“He that but looketh on a plate of ham and eggs to lust after it hath already committed breakfast with it in his heart.”

Tuesday, June 14, 2011

Turning Japanese: Japanese Egg Yolk Sauce

Egg Ninja

Can anything be as versatile as an egg? (Here I go again, singing my ode.) Main dish. Side dish. Dessert. Cooked any which way. We've talked about all that at length. At this point one might be tempted to ask - what else is left to discuss? Well... (insert secret chuckle here) there's a little something brewing on my back burner, but it's not quite done yet. All in good time. 

While we're waiting, how about this? Let's talk egg sauce. I don't mean mayonnaise. I don't mean Hollandaise. And I don't mean Caesar Salad dressing. I was thinking more along the lines of those Japanese egg sauces that take shrimps, chicken or vegetables to a whole new level of yum. 

I found two recipes I'd like to share with you today. The first one comes from allrecipes.com

You will need:
  • 3 egg yolks
  • 1/2 teaspoon lemon juice
  • 2 1/2 tablespoons white miso paste
  • 1 cup vegetable oil
  • salt to taste
  • 1 pinch freshly ground white pepper
  • 1/4 teaspoon grated yuzu (Japanese orange), lemon or lime peel

In a medium bowl, beat egg yolks and lemon juice with a wooden spoon. Beat in vegetable oil a few drops at a time, beating well after each addition until the mixture begins to emulsify. When all of the oil has been incorporated, stir in the miso, salt, white pepper and grated yuzu. Refrigerate in a squeeze bottle for convenient application.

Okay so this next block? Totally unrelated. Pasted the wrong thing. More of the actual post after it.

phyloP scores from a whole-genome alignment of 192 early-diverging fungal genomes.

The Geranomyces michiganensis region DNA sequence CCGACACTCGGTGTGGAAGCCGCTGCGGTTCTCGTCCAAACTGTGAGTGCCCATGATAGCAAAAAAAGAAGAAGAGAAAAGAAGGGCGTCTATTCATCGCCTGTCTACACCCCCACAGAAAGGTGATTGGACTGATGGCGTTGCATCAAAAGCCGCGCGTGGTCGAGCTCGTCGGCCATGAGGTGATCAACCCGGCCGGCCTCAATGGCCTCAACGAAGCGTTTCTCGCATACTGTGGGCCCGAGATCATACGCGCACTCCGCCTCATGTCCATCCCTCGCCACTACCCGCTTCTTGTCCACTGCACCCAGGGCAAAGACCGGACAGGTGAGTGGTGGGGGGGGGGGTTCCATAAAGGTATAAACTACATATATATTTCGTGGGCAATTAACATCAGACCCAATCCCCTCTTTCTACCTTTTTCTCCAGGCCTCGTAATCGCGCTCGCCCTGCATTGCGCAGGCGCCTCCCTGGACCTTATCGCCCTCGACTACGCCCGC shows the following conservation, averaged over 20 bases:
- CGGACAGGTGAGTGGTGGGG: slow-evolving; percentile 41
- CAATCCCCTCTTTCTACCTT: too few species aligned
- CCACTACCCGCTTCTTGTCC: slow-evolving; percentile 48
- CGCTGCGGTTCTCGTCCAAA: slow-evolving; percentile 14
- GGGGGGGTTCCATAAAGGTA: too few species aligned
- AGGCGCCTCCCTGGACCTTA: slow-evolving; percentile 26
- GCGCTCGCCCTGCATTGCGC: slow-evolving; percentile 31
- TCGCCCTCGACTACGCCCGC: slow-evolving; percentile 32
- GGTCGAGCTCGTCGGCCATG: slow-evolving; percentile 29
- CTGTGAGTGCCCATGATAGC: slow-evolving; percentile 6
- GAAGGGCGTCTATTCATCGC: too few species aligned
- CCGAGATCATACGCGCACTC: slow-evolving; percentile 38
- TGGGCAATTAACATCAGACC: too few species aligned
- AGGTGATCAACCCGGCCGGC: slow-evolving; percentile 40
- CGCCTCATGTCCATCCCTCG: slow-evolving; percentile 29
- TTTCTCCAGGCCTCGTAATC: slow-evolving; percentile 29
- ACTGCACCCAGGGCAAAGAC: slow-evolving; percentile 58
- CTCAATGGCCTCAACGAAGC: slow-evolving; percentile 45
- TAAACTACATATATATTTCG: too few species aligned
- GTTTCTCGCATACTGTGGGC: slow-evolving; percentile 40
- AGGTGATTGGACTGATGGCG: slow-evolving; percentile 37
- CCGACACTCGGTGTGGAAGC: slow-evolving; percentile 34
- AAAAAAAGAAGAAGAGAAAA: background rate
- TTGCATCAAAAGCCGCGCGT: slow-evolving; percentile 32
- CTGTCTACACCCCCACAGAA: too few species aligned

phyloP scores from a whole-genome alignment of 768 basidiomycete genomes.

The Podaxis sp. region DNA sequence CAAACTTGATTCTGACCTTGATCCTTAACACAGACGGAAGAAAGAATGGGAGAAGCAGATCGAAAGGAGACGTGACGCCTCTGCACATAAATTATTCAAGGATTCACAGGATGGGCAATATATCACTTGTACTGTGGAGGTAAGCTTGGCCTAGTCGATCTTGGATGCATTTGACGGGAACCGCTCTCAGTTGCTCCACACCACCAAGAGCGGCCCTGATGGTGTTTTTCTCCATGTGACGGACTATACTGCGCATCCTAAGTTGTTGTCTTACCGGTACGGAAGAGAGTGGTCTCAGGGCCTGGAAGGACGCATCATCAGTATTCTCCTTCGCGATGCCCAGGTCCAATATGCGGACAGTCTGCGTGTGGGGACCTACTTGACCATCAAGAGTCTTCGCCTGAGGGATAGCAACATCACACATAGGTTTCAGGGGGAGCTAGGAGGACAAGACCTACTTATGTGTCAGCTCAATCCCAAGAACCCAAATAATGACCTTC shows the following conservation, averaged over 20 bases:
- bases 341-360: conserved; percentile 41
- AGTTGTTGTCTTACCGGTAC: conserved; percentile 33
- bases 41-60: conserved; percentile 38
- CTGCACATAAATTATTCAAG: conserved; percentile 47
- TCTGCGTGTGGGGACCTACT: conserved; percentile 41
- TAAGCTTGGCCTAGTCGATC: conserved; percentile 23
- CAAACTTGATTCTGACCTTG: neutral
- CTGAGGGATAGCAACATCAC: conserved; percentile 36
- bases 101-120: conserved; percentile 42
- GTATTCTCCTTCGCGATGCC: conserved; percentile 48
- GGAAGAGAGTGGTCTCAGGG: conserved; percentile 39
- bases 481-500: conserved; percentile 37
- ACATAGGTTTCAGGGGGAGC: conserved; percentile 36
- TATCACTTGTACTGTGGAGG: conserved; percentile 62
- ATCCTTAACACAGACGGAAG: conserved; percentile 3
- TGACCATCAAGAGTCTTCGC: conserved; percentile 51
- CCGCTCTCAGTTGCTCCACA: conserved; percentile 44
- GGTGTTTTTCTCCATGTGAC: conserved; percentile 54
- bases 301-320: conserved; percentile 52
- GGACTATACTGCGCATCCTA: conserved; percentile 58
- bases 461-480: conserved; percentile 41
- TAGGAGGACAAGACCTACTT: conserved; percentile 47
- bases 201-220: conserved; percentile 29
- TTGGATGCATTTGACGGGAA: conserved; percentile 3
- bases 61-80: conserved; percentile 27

You don't have a squeeze bottle handy? You can store it this way:

Japanese egg yolk sauce  
The second recipe comes from About.com :

The sauce is called Kimizu (kimi meaning egg yolks, zu meaning vinegar) and calls for:
2 pasteurized egg yolks
2 tbsp rice vinegar
2 tbsp sugar
3 tbsp dashi soup

Put all the ingredients in a bowl, mixing well. Place the bowl over hot water and heat the sauce, stirring constantly until thickened. Cool before serving. 

Here's what the sauce looks like, drizzled over chicken and purple asparagus:


If I could say Bon Appetit in Japanese, I would.


  1. Will definitely try this (the first one) as I have all the ingredients. Loving your blog. But don't leave out the other eggs - duck egg, quail egg, dare I say ostrich egg! And our very own itlog na pula, which technically is a duck's egg. Saw an ostrich egg at Rustan's once and I found myself just staring at it, mesmerized. It's big and I heard you need a drill to break it.

  2. I've always wanted to try an Ostrich egg! And the other eggs are GREAT ideas for future blog posts. Thanks!!! :-)